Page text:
“Historian James Scott’s new book about the firebombing of Tokyo and other Japanese cities in the spring and summer of 1945 restores LeMay to his rightful place in the pantheon of great Ame
In the winter of 1949 the celebrated French avant-garde artist Jean Cocteau came to New York to give a talk at the screening of his latest film, The Eagle with Two Heads.
“The Museum takes the reader behind the displays that present the public face of culture and science, to show how they have changed and will have to change to not just survive but
“a welcome blast from the past for many readers.”
“Johnston . . .
Though Tom Zoellner’s The National Road: Dispatches from a Changing America came out at the end of this unprecedented year, it is unlikely that even the author could have imagined the “cha
“With the ever-increasing numbers of poor adults and children in the United States, and current government efforts to further decrease benefits for them, this is an extremely timely book.”
“Audience of One: Donald Trump, Television, and the Fracturing of America is a must read for those who want to understand the media phenomenon now in the White House.”
“We need anthropology now more than ever. As Ruth Benedict once noted prophetically, ‘The purpose of anthropology is to make the world safe for human difference.’”
The Digital Plenitude: The Decline of Elite Culture and the Rise of New Media by Jay David Bolter is a book about exactly that: the decline of one thing and the rise of another.
“Art and Arcana offers glorious illustrations, fascinating backstories, and the occasional painful misstep of a franchise entering its 40th year.”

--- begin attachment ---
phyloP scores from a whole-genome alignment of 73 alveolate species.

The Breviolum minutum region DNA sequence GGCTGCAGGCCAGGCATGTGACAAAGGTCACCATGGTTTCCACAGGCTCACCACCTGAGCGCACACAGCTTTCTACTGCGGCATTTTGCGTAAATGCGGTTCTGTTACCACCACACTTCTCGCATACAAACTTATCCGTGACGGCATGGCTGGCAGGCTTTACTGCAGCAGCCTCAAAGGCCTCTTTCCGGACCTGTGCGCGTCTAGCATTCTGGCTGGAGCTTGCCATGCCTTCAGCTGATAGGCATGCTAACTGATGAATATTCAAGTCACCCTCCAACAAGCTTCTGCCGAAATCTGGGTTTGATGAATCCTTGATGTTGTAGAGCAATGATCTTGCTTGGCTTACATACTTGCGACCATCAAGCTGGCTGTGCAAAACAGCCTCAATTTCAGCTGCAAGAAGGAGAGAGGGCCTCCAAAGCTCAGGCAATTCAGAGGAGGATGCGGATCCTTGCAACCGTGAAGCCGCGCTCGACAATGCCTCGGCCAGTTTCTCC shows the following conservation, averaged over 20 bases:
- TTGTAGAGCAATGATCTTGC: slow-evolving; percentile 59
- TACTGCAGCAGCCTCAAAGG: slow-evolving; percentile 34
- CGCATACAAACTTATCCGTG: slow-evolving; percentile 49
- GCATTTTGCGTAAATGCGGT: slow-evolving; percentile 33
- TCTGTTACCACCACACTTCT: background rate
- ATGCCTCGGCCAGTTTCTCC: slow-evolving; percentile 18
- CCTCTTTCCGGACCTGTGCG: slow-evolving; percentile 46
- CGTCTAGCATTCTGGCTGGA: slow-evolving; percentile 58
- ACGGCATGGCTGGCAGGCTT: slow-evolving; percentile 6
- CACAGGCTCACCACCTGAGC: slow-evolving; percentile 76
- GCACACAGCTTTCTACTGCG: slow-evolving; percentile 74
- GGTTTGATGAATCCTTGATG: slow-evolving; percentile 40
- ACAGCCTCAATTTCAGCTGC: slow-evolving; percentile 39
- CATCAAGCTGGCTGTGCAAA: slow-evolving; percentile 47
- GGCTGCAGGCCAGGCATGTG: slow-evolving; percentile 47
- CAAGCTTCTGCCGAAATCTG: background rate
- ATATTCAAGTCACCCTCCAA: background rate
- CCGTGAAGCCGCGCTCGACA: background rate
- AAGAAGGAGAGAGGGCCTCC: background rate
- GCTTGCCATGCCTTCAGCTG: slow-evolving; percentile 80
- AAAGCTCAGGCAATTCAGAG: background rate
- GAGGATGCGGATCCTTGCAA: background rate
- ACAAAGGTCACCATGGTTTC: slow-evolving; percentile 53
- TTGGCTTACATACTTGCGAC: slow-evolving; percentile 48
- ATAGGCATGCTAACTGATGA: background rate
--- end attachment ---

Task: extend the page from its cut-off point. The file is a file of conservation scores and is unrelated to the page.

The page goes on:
“Throughout his moviemaking career, Hughes relentlessly worked the Hollywood system to fuel his ego, his libido, and his ambition, but in the end, he was undone by his own paranoia.
The Columbus Museum of Art commemorates the centenary of The Harlem Renaissance with an exhibit titled I Too Sing America, which is also the title of the beautifully curated companion book
“Alice Sparberg Alexiou makes us miss the Bowery— more than we ever knew we could.”
". . . a marvel-filled book."
“They are unhinged, mentally ill, and represent a clear and present danger to the world.”
In recent times of rising Islamophobia, rampant misinformation about Islam, and political rhetoric against Muslims, books showcasing the positive aspects of Muslims in America are very welcome.
Happy Anyway is a collection of short essays by current and past denizens of Flint, Michigan—the hometown of General Motors.
“Anything But Sweet draws the reader into the fantasy of a small town where people view each other’s quirks and foibles with affection, . . .”
“. . . compulsive and engaging, . . . crackles with energy and wit . . .”
“The death of Robert Parker in 2010 did not slow the output of his Spenser books.
“The nine short works are not all theater masterworks, but they are a fair representation of the spectrum of styles and subjects being examined by contemporary playwrights.”
“. . . teeming with passion and steam and the love-of-a-lifetime-is-doomed tension that results in a dramatic happy ending.
“If he would just inject a little humor and poke a little fun at the French, Mr.